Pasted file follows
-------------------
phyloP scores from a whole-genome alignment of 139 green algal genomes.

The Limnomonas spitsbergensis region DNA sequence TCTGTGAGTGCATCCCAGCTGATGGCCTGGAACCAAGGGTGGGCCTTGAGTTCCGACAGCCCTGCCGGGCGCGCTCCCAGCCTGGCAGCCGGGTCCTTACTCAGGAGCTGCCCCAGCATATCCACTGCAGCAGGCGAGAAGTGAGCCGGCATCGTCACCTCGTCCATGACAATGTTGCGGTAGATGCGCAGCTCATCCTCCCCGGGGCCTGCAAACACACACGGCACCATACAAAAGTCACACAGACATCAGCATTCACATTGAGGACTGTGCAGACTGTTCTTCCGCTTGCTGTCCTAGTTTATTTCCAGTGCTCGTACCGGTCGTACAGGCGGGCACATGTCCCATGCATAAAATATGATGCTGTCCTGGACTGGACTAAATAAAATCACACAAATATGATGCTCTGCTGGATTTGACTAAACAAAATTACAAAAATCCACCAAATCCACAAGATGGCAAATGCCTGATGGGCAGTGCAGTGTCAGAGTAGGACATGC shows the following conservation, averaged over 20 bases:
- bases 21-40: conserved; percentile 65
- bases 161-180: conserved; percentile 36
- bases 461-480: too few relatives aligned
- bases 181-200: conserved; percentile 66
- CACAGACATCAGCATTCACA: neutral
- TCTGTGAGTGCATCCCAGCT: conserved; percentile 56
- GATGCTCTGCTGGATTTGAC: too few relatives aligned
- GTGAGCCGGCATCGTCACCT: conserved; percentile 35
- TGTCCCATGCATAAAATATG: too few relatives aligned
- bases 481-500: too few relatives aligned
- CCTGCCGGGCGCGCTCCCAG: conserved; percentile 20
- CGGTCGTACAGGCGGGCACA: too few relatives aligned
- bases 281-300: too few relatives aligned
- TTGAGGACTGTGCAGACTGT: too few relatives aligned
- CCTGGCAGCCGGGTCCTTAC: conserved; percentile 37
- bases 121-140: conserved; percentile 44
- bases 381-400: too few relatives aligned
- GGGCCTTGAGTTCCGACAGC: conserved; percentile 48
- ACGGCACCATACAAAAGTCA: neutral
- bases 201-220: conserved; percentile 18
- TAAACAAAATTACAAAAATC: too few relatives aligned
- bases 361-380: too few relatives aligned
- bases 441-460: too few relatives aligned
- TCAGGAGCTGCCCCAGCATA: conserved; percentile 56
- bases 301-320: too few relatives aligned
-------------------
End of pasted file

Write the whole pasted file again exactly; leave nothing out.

phyloP scores from a whole-genome alignment of 139 green algal genomes.

The Limnomonas spitsbergensis region DNA sequence TCTGTGAGTGCATCCCAGCTGATGGCCTGGAACCAAGGGTGGGCCTTGAGTTCCGACAGCCCTGCCGGGCGCGCTCCCAGCCTGGCAGCCGGGTCCTTACTCAGGAGCTGCCCCAGCATATCCACTGCAGCAGGCGAGAAGTGAGCCGGCATCGTCACCTCGTCCATGACAATGTTGCGGTAGATGCGCAGCTCATCCTCCCCGGGGCCTGCAAACACACACGGCACCATACAAAAGTCACACAGACATCAGCATTCACATTGAGGACTGTGCAGACTGTTCTTCCGCTTGCTGTCCTAGTTTATTTCCAGTGCTCGTACCGGTCGTACAGGCGGGCACATGTCCCATGCATAAAATATGATGCTGTCCTGGACTGGACTAAATAAAATCACACAAATATGATGCTCTGCTGGATTTGACTAAACAAAATTACAAAAATCCACCAAATCCACAAGATGGCAAATGCCTGATGGGCAGTGCAGTGTCAGAGTAGGACATGC shows the following conservation, averaged over 20 bases:
- bases 21-40: conserved; percentile 65
- bases 161-180: conserved; percentile 36
- bases 461-480: too few relatives aligned
- bases 181-200: conserved; percentile 66
- CACAGACATCAGCATTCACA: neutral
- TCTGTGAGTGCATCCCAGCT: conserved; percentile 56
- GATGCTCTGCTGGATTTGAC: too few relatives aligned
- GTGAGCCGGCATCGTCACCT: conserved; percentile 35
- TGTCCCATGCATAAAATATG: too few relatives aligned
- bases 481-500: too few relatives aligned
- CCTGCCGGGCGCGCTCCCAG: conserved; percentile 20
- CGGTCGTACAGGCGGGCACA: too few relatives aligned
- bases 281-300: too few relatives aligned
- TTGAGGACTGTGCAGACTGT: too few relatives aligned
- CCTGGCAGCCGGGTCCTTAC: conserved; percentile 37
- bases 121-140: conserved; percentile 44
- bases 381-400: too few relatives aligned
- GGGCCTTGAGTTCCGACAGC: conserved; percentile 48
- ACGGCACCATACAAAAGTCA: neutral
- bases 201-220: conserved; percentile 18
- TAAACAAAATTACAAAAATC: too few relatives aligned
- bases 361-380: too few relatives aligned
- bases 441-460: too few relatives aligned
- TCAGGAGCTGCCCCAGCATA: conserved; percentile 56
- bases 301-320: too few relatives aligned